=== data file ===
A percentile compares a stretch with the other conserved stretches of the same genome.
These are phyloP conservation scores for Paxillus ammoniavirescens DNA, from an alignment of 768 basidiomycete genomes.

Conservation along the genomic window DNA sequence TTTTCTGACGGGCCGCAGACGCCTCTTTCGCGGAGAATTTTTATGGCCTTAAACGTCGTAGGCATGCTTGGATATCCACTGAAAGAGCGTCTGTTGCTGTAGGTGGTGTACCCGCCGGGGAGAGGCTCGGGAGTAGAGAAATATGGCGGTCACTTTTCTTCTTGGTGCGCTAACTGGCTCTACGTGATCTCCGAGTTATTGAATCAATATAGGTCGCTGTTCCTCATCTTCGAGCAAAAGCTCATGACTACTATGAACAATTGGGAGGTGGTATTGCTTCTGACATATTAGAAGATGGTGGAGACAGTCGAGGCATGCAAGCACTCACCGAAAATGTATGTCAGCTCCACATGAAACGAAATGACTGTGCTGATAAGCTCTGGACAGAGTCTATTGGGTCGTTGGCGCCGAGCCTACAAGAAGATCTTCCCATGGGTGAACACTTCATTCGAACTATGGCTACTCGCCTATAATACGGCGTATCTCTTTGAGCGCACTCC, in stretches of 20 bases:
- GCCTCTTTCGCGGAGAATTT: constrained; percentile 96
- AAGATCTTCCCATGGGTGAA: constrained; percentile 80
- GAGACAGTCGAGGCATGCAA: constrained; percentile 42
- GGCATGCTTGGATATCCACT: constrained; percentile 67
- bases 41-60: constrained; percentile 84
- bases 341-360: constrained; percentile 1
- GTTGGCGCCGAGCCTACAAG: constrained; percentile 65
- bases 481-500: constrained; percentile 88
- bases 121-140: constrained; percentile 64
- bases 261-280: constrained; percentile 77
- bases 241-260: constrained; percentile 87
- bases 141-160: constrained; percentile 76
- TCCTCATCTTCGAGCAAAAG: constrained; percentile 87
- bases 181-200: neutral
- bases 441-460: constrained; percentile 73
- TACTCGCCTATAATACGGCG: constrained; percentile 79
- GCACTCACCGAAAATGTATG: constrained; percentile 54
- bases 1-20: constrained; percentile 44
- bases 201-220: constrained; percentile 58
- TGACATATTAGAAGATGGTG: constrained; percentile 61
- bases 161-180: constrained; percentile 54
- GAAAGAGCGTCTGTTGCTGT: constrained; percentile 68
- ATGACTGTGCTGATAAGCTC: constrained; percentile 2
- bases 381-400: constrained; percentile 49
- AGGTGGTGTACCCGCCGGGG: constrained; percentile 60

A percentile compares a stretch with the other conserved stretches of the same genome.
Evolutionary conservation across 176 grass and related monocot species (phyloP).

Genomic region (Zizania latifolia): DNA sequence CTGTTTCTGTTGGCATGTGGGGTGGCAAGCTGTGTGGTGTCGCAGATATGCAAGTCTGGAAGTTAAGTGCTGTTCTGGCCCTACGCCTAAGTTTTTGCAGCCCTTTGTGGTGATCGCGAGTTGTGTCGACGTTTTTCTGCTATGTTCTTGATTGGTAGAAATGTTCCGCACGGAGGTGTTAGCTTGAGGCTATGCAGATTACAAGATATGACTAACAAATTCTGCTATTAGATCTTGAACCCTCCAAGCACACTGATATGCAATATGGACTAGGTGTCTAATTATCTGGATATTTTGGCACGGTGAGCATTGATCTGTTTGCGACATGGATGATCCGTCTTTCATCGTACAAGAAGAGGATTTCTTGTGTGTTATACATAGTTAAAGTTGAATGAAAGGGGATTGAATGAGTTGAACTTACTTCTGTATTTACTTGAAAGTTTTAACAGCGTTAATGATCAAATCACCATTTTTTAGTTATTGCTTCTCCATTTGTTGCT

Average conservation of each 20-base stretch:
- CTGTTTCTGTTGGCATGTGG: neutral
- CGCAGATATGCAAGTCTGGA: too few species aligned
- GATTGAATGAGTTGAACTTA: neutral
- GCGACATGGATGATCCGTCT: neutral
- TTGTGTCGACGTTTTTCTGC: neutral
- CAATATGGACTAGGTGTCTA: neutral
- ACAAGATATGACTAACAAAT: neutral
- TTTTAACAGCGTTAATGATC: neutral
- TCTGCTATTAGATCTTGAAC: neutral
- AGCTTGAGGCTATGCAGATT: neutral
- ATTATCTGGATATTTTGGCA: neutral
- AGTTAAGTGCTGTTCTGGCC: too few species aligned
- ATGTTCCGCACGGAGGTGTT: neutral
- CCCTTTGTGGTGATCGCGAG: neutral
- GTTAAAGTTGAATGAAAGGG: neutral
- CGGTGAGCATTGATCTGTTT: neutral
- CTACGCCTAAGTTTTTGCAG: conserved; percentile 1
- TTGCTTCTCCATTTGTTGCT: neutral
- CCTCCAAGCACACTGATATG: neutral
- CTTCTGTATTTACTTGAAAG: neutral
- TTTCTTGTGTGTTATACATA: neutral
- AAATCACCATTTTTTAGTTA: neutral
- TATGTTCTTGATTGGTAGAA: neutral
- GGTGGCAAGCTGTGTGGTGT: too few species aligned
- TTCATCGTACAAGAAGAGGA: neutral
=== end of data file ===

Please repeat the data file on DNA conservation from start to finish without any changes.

A percentile compares a stretch with the other conserved stretches of the same genome.
These are phyloP conservation scores for Paxillus ammoniavirescens DNA, from an alignment of 768 basidiomycete genomes.

Conservation along the genomic window DNA sequence TTTTCTGACGGGCCGCAGACGCCTCTTTCGCGGAGAATTTTTATGGCCTTAAACGTCGTAGGCATGCTTGGATATCCACTGAAAGAGCGTCTGTTGCTGTAGGTGGTGTACCCGCCGGGGAGAGGCTCGGGAGTAGAGAAATATGGCGGTCACTTTTCTTCTTGGTGCGCTAACTGGCTCTACGTGATCTCCGAGTTATTGAATCAATATAGGTCGCTGTTCCTCATCTTCGAGCAAAAGCTCATGACTACTATGAACAATTGGGAGGTGGTATTGCTTCTGACATATTAGAAGATGGTGGAGACAGTCGAGGCATGCAAGCACTCACCGAAAATGTATGTCAGCTCCACATGAAACGAAATGACTGTGCTGATAAGCTCTGGACAGAGTCTATTGGGTCGTTGGCGCCGAGCCTACAAGAAGATCTTCCCATGGGTGAACACTTCATTCGAACTATGGCTACTCGCCTATAATACGGCGTATCTCTTTGAGCGCACTCC, in stretches of 20 bases:
- GCCTCTTTCGCGGAGAATTT: constrained; percentile 96
- AAGATCTTCCCATGGGTGAA: constrained; percentile 80
- GAGACAGTCGAGGCATGCAA: constrained; percentile 42
- GGCATGCTTGGATATCCACT: constrained; percentile 67
- bases 41-60: constrained; percentile 84
- bases 341-360: constrained; percentile 1
- GTTGGCGCCGAGCCTACAAG: constrained; percentile 65
- bases 481-500: constrained; percentile 88
- bases 121-140: constrained; percentile 64
- bases 261-280: constrained; percentile 77
- bases 241-260: constrained; percentile 87
- bases 141-160: constrained; percentile 76
- TCCTCATCTTCGAGCAAAAG: constrained; percentile 87
- bases 181-200: neutral
- bases 441-460: constrained; percentile 73
- TACTCGCCTATAATACGGCG: constrained; percentile 79
- GCACTCACCGAAAATGTATG: constrained; percentile 54
- bases 1-20: constrained; percentile 44
- bases 201-220: constrained; percentile 58
- TGACATATTAGAAGATGGTG: constrained; percentile 61
- bases 161-180: constrained; percentile 54
- GAAAGAGCGTCTGTTGCTGT: constrained; percentile 68
- ATGACTGTGCTGATAAGCTC: constrained; percentile 2
- bases 381-400: constrained; percentile 49
- AGGTGGTGTACCCGCCGGGG: constrained; percentile 60

A percentile compares a stretch with the other conserved stretches of the same genome.
Evolutionary conservation across 176 grass and related monocot species (phyloP).

Genomic region (Zizania latifolia): DNA sequence CTGTTTCTGTTGGCATGTGGGGTGGCAAGCTGTGTGGTGTCGCAGATATGCAAGTCTGGAAGTTAAGTGCTGTTCTGGCCCTACGCCTAAGTTTTTGCAGCCCTTTGTGGTGATCGCGAGTTGTGTCGACGTTTTTCTGCTATGTTCTTGATTGGTAGAAATGTTCCGCACGGAGGTGTTAGCTTGAGGCTATGCAGATTACAAGATATGACTAACAAATTCTGCTATTAGATCTTGAACCCTCCAAGCACACTGATATGCAATATGGACTAGGTGTCTAATTATCTGGATATTTTGGCACGGTGAGCATTGATCTGTTTGCGACATGGATGATCCGTCTTTCATCGTACAAGAAGAGGATTTCTTGTGTGTTATACATAGTTAAAGTTGAATGAAAGGGGATTGAATGAGTTGAACTTACTTCTGTATTTACTTGAAAGTTTTAACAGCGTTAATGATCAAATCACCATTTTTTAGTTATTGCTTCTCCATTTGTTGCT

Average conservation of each 20-base stretch:
- CTGTTTCTGTTGGCATGTGG: neutral
- CGCAGATATGCAAGTCTGGA: too few species aligned
- GATTGAATGAGTTGAACTTA: neutral
- GCGACATGGATGATCCGTCT: neutral
- TTGTGTCGACGTTTTTCTGC: neutral
- CAATATGGACTAGGTGTCTA: neutral
- ACAAGATATGACTAACAAAT: neutral
- TTTTAACAGCGTTAATGATC: neutral
- TCTGCTATTAGATCTTGAAC: neutral
- AGCTTGAGGCTATGCAGATT: neutral
- ATTATCTGGATATTTTGGCA: neutral
- AGTTAAGTGCTGTTCTGGCC: too few species aligned
- ATGTTCCGCACGGAGGTGTT: neutral
- CCCTTTGTGGTGATCGCGAG: neutral
- GTTAAAGTTGAATGAAAGGG: neutral
- CGGTGAGCATTGATCTGTTT: neutral
- CTACGCCTAAGTTTTTGCAG: conserved; percentile 1
- TTGCTTCTCCATTTGTTGCT: neutral
- CCTCCAAGCACACTGATATG: neutral
- CTTCTGTATTTACTTGAAAG: neutral
- TTTCTTGTGTGTTATACATA: neutral
- AAATCACCATTTTTTAGTTA: neutral
- TATGTTCTTGATTGGTAGAA: neutral
- GGTGGCAAGCTGTGTGGTGT: too few species aligned
- TTCATCGTACAAGAAGAGGA: neutral